As temperatures continue to rise and changes begin to occur we are noticing things that we otherwise would not have thought of. Because of this, scientists are weeding through lots of theories and studying so much more on a wide level.
A recent study has noted something quite concerning, especially for those who hate spiders. It seems as time passes and climate change progresses only the most aggressive spiders will be capable of surviving. This meaning generations upon generations of spiders will become more and more aggressive as those who are not will be weeded out and pass away.
This would, of course, be the result of black swan weather events which are for those who do not know are basically events that come as a surprise and have major effects. These are often rationalized in ways they shouldn’t be and take serious tolls. With climate change rapidly affecting us and the things on this planet, black swan events are touted as something we will notice constantly increasing in frequency. Natural disasters without warning will become quite the norm.
In a press release on the topic Jonathan Pruitt who was lead author on the study noted above said as follows:
“It is tremendously important to understand the environmental impacts of these ‘black swan’ weather events on evolution and natural selection.”
“As sea levels rise, the incidence of tropical storms will only increase. Now more than ever we need to contend with what the ecological and evolutionary impacts of these storms will be for non-human animals.”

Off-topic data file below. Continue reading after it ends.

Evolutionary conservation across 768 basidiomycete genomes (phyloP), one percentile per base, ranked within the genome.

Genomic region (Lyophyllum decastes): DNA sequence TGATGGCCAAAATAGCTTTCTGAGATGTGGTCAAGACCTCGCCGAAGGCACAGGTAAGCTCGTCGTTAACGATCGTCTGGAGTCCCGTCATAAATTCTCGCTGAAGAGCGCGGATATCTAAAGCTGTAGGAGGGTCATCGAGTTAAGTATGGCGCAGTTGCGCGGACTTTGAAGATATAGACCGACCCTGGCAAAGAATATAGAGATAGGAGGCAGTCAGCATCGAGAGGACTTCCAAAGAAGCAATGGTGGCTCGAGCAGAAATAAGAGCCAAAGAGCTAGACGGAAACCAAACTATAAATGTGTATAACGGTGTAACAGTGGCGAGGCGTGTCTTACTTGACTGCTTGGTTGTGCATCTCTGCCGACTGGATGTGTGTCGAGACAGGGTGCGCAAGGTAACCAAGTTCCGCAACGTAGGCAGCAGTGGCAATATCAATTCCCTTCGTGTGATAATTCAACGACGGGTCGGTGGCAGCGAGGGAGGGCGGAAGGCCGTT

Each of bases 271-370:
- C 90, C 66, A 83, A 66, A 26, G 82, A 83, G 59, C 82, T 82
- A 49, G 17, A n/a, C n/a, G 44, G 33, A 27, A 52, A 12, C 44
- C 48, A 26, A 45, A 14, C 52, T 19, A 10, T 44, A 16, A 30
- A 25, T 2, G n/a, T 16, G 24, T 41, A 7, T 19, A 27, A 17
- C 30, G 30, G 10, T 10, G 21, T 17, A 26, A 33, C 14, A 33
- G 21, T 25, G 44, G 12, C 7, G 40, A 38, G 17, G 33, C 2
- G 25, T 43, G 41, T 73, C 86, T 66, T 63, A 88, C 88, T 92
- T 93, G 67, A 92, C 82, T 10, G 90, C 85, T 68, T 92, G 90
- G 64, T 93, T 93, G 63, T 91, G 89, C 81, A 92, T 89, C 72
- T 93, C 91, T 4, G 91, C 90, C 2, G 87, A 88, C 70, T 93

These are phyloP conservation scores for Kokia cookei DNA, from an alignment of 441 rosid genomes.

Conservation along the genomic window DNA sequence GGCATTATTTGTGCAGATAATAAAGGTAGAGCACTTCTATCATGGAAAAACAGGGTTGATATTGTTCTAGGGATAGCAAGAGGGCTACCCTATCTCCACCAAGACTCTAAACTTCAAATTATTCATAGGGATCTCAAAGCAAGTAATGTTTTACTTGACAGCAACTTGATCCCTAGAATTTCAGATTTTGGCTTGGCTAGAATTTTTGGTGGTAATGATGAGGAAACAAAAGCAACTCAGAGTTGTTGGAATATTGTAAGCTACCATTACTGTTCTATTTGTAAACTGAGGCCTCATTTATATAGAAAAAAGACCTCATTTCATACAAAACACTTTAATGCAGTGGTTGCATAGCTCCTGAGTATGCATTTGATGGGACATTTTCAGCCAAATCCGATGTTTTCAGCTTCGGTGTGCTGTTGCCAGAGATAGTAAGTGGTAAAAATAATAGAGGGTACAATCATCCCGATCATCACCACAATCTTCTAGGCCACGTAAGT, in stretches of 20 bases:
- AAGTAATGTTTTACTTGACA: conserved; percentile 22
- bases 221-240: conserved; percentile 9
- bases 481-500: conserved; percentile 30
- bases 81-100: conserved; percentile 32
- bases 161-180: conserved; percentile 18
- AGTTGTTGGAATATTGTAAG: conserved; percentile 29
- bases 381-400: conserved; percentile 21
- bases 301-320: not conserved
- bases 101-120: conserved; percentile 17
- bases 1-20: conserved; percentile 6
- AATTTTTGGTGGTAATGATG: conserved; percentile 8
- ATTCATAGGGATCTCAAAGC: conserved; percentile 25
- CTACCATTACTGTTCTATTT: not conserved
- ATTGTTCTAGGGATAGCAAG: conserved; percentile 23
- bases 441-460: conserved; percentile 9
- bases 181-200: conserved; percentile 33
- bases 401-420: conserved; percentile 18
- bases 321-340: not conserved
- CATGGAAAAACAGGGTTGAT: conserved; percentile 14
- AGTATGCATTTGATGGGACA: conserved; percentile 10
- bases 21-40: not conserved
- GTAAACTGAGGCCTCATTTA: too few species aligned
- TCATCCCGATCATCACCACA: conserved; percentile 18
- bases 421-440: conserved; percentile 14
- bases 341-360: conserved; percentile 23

After sampling colonies of the Anelosimus studiosus spider that lives along the Gulf as well as the Atlantic coasts of the US and Mexico. They are good at finding resources but also prone to infighting when no food source is available or the colony as a whole becomes overheated in general.
“Tropical cyclones likely impact both of these stressors by altering the numbers of flying prey and increasing sun exposure from a more open canopy layer. Aggressiveness is passed down through generations in these colonies, from parent to daughter, and is a major factor in their survival and ability to reproduce.”
While it might not seem like much to most, considering the number of spider species and how many others could be facing the same future, things could become quite messy in a lot of ways. The ecological effects of these weather events are something we will never truly understand as properly as we should, but we can work hard to ensure we control for as much as possible. These extreme events change everything with just the blink of an eye and that while terrifying is reality.
Extreme events, such as tropical cyclones, are destructive and influential forces. However, observing and recording the ecological effects of these statistically improbable, yet profound ‘black swan’ weather events is logistically difficult. By anticipating the trajectory of tropical cyclones, and sampling populations before and after they make landfall, we show that these extreme events select for more aggressive colony phenotypes in the group-living spider Anelosimus studiosus. This selection is great enough to drive regional variation in colony phenotypes, despite the fact that tropical cyclone strikes are irregular, occurring only every few years, even in particularly prone regions. These data provide compelling evidence for tropical cyclone-induced selection driving the evolution of an important functional trait and show that black swan events contribute to within-species diversity and local adaptation.
What do you think about this? Could you handle more aggressive spiders or is that a serious ‘no’ for you? I for one think ill be alright but that doesn’t mean I’m going to be happy.